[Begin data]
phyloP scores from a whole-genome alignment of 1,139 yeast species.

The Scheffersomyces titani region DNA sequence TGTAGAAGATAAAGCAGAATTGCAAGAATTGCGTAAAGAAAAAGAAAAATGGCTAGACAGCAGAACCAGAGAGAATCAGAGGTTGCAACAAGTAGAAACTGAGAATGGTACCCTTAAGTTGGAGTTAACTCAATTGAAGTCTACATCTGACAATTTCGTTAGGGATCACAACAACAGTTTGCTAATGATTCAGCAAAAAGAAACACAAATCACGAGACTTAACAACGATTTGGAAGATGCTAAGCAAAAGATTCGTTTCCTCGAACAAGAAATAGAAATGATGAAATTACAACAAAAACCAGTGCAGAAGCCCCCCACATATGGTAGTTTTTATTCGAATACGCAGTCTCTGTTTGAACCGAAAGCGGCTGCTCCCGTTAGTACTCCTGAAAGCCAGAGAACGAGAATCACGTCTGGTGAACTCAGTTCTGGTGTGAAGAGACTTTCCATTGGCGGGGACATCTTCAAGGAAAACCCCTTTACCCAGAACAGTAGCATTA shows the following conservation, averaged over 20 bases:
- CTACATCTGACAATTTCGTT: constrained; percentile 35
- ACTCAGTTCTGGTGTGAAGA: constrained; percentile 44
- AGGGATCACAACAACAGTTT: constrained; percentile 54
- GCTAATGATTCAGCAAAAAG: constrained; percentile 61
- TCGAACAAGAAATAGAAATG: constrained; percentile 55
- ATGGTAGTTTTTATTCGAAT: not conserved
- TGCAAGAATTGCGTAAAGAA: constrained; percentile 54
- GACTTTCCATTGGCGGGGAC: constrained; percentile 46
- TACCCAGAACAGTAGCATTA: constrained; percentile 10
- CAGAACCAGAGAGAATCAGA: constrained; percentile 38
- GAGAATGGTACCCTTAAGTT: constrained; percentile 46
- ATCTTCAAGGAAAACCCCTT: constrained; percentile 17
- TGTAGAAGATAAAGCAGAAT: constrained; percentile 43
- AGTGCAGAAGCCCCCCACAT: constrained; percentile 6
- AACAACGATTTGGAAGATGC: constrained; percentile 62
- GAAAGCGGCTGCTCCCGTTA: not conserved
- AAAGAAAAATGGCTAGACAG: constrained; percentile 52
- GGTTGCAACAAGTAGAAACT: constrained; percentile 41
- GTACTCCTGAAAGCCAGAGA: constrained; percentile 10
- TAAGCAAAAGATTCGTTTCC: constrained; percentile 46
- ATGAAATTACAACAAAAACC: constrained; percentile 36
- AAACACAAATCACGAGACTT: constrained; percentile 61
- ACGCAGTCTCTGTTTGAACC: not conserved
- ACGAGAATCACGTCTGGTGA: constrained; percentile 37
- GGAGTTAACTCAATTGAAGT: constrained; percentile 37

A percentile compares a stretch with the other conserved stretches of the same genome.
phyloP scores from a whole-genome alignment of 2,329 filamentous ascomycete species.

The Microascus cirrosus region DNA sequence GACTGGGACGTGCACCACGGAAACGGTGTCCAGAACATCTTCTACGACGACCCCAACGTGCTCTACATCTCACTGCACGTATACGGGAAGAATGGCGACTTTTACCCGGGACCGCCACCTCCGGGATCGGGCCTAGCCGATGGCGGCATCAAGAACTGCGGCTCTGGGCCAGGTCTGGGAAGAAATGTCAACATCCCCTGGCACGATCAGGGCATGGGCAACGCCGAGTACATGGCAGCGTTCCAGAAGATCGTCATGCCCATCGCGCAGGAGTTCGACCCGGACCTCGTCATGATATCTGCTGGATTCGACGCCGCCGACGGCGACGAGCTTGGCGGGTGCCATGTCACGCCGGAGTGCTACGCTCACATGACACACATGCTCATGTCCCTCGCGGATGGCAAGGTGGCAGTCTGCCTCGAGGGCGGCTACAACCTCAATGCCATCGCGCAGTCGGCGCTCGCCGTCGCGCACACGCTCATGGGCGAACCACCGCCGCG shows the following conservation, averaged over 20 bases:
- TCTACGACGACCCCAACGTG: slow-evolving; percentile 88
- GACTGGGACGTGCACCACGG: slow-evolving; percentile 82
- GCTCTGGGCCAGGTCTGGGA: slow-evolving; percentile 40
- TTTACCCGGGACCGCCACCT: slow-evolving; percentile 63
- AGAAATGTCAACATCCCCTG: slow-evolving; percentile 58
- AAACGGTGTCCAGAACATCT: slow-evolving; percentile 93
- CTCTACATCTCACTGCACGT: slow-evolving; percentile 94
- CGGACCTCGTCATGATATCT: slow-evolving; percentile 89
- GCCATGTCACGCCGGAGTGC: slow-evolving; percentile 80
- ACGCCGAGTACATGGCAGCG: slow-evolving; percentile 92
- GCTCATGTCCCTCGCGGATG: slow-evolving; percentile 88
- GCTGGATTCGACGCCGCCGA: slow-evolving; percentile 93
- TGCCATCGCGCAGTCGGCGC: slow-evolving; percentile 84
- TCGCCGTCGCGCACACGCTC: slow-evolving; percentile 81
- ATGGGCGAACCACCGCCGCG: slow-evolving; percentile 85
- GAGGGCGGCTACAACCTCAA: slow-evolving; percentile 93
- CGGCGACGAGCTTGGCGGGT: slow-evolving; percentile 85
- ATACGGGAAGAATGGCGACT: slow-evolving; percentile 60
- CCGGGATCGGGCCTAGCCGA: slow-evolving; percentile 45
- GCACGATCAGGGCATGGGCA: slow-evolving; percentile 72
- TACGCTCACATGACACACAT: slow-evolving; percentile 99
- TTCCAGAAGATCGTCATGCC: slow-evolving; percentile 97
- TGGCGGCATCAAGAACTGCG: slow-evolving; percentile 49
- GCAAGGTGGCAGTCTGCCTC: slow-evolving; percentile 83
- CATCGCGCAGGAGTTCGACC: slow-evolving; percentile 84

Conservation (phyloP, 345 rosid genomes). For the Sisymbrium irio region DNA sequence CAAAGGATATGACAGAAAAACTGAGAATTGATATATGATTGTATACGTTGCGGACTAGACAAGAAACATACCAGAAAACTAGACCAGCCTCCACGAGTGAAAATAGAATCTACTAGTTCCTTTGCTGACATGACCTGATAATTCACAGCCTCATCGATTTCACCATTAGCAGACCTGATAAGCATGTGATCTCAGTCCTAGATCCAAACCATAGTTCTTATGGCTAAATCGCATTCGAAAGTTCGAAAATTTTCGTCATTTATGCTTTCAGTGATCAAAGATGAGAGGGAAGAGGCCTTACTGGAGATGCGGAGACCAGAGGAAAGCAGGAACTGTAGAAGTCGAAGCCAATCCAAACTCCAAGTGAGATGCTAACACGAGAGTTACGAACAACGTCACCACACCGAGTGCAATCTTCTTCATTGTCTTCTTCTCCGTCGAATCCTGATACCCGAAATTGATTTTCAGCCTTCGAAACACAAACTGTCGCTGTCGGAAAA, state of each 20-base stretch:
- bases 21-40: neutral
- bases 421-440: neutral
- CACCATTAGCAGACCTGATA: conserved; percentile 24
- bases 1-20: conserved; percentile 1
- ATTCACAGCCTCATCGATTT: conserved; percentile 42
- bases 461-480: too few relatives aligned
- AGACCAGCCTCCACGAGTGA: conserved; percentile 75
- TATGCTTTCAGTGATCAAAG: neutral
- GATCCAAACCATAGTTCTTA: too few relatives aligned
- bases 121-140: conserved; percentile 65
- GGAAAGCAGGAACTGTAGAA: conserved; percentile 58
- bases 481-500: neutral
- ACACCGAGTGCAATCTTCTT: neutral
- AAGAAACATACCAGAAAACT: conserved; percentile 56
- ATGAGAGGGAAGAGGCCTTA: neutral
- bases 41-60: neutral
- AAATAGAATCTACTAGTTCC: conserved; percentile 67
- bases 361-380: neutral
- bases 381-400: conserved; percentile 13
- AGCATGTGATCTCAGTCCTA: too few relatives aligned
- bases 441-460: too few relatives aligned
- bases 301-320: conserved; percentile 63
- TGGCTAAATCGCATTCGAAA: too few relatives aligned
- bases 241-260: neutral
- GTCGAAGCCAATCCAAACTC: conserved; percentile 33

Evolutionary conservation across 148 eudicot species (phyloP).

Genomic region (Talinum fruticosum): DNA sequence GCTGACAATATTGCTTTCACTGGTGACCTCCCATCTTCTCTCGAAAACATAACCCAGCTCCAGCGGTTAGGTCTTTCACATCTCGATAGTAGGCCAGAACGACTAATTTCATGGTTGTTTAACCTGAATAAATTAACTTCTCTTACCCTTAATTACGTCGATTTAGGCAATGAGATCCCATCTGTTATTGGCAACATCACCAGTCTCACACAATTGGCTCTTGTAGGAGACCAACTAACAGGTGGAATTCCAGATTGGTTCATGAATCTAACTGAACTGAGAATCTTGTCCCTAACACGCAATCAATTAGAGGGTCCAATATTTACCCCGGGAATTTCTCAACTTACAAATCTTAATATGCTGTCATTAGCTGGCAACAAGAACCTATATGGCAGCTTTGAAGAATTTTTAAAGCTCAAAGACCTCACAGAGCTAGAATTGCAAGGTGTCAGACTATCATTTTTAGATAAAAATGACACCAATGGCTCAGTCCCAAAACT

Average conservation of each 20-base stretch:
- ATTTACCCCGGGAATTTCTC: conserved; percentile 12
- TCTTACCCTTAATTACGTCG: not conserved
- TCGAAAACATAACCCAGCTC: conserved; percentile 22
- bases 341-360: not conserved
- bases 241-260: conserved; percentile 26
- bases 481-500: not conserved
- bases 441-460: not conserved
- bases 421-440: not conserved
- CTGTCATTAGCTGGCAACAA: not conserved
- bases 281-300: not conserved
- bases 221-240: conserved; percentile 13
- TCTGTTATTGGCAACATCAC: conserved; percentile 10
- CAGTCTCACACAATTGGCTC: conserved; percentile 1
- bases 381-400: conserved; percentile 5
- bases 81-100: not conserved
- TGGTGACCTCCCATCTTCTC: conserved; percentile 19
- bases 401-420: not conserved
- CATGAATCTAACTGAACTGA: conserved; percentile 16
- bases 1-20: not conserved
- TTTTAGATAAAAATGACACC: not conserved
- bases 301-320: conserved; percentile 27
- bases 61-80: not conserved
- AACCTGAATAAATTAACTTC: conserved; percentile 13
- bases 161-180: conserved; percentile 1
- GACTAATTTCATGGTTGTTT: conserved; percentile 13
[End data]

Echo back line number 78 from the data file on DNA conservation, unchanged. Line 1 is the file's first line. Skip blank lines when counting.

- bases 301-320: conserved; percentile 63